‘Your old road is rapidly aging - - for the times they are a-changing’- Bob Dylan.
Tuberculosis remains the world’s foremost infectious disease, killing an estimated 1.6 million people in 2021, up 14% in the last 2 years. This increase in the number of cases of TB and multi-drug resistant (MDR-TB) has unravelled decades of progress and reflects the profound impact COVID-19 has had on tuberculosis.
Despite this grim news, these are exciting times for doctors treating Drug Resistant TB (DR-TB) and for their patients suffering from this deadly disease. For too long had our patients been subjected to long, expensive, toxic and painful injection-based regimens. These regimens had been adopted despite sub-optimal evidence and without any RCTs to support their use. Little wonder then that global treatment success rates were only 60% for MDR-TB in 2019.
Over the last few years, the MDR-TB treatment landscape has moved with exhilarating speed. Data from multiple, large, good-quality RCTs support the efficacy of new, less toxic regimens with extremely encouraging cure rates. The regimens studied have combined new drugs (bedaquiline, delamanid and pretomanid) with highly effective, repurposed drugs (linezolid and moxifloxacin) to make up several novel, all-oral shorter regimens, poised to revolutionize the treatment of MDR-TB.
The initial, pivotal trial conducted by the TB Alliance (Nix-TB) was an open-label, single-group study from South Africa which showed that 6 months of BPaL (bedaquiline, pretomanid and linezolid) resulted in favorable outcomes in 90% of patients with XDR-TB and MDR-TB which was non-responsive or treatment intolerant. However, these astounding success rates came at the cost of considerable toxicity, as the dose of linezolid used in this study was 1200 mg a day. A follow-up study (ZeNix) by the same group across 11 sites in 4 countries showed that 600 mg of linezolid was an equally effective, but less toxic dose. Médecins Sans Frontières (MSF) took the unprecedented step of sponsoring and coordinating 3 multicenter clinical studies: TB PRACTECAL, endTB, and endTB-Q. TB PRACTECAL demonstrated that BPAL plus moxifloxacin (BPaLM) resulted in superior cure rates compared to the longer WHO standard of care regimen (89% vs 52%) with far less toxicity (20% vs 59%). The endTB and endTB-Q trials included bedaquiline (BDQ), linezolid (LZD) and delamanid (DLM) in both fluoroquinolone (FQ) susceptible and FQ resistant MDR-TB respectively and whilst data has yet to be published, preliminary cure rates are most encouraging. A major trial from India conducted by ICMR (BEAT India) showed that BDQ, DLM, LZD and clofazamine given for 9 months resulted in favorable outcomes in 91% of patients with pre-XDR-TB and 69% of those with XDR-TB, with median culture conversion times of 8 weeks. A trial called NExT from South Africa showed that just 6 months of an all-oral 5 drug regimen which included BDQ, LZD and FQ was superior and less toxic to the traditional 18 month WHO regimen in use at the time. Finally, the results of the STREAM Stage 2 study, just published, demonstrate that two short BDQ based regimens (one of 6 months including 2 months of injectable kanamycin, and the other, all-oral, of 9 months) were both superior to the longer regimen established to be effective in the earlier STREAM Stage 1 study.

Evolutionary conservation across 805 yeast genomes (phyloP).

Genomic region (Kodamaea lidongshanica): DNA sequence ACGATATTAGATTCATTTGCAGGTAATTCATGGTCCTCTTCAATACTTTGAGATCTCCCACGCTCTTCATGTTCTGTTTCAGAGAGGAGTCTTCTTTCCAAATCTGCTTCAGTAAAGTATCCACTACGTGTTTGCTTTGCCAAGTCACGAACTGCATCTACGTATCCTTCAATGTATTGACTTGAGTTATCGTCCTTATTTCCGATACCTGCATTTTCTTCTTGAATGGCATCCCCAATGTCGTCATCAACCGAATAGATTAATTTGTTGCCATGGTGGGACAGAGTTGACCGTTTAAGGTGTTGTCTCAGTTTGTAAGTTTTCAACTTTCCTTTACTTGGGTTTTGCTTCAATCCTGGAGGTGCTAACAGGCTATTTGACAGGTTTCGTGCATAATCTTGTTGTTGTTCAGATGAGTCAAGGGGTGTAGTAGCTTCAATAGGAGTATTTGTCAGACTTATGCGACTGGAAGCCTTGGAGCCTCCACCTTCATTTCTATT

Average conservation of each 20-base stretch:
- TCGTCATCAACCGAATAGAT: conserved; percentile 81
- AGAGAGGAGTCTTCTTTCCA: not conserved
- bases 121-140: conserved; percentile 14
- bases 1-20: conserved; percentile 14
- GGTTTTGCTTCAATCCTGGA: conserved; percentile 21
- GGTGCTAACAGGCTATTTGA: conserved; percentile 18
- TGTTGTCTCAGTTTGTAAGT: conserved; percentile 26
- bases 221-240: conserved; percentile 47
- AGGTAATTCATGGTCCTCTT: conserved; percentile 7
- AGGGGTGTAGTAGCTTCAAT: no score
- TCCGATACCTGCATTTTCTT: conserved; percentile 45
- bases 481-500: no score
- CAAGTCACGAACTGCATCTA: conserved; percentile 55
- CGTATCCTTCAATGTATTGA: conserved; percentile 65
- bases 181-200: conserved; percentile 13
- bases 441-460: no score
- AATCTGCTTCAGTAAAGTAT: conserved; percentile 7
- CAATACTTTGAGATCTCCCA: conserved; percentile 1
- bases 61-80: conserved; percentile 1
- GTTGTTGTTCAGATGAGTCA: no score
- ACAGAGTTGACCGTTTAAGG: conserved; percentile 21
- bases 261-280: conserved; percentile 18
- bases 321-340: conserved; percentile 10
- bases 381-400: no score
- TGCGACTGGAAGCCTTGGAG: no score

More than 10 additional trials with catchy acronyms like TRUST, MDR-END, endTB, SimpliciTB, GRACE-TB, DRAMATIC, and BEAT-Tuberculosis are already under way and are likely to transform the way we treat DR-TB in the next decade. Current updated WHO recommended guidelines include 6 month regimens based on ZeNix and TB PRACTECAL data, a 9 month regimen based on STREAM STAGE 2 data, and longer individually designed 18 month regimens where shorter regimens cannot be applied. These regimens are summarized in Table 1 and for the first time the physician has several choices when it comes to treating DR-TB.
Eventually however, the success and sustainability of these new regimens depends upon scaling up their access and affordability in the developing world where they are most urgently needed. The high costs of BDQ (currently $270 for a 6 month course) and DLM ($1700 for 6 months) are a major hurdle to rapid scale up of the newer regimens by NTPs in the developing world. A recent MSF report estimates that these costs of production and profit are 3 times and 18 times higher for BDQ and DLM respectively than generic versions if their production were allowed.
Equally important is the responsible use of these drugs to prevent development of resistance to the newer drugs which form the backbone of these regimens. Already the specter of linezolid (LZD) and bedaquiline (BDQ) resistance looms ominously on the horizon. A meta-analysis of 25 studies from 14 countries showed a pooled frequency of LZD resistance of 4.2%. At our tertiary care center in Mumbai, 23 of 343 MDR strains (6.7%) had LZD-resistant MDR-TB. Prior linezolid use correlated with emergence of LZD resistance. Bedaquiline resistance is another emerging problem. The first case report of acquired resistance to BDQ was reported in 2014, less than a year after the introduction of this drug. BDQ resistance rates as high as 4% from South Africa and 15% from Moldova are already being reported. It is incumbent on all physicians treating DR-TB to prescribe these drugs prudently, avoiding the mistakes made in the past which lead to emergence of DR-TB in the first place.
In conclusion, the emergence of new drugs and new all-oral regimens for DR-TB signals an exciting renaissance in the management of this disease. M. tuberculosis is a wily and unforgiving foe and we owe it to the hundreds of thousands of MDR-TB patients across the globe to continue to strive to develop effective, safe, simple, and shorter regimens. The progress made in the last few years is reason for cautious optimism.
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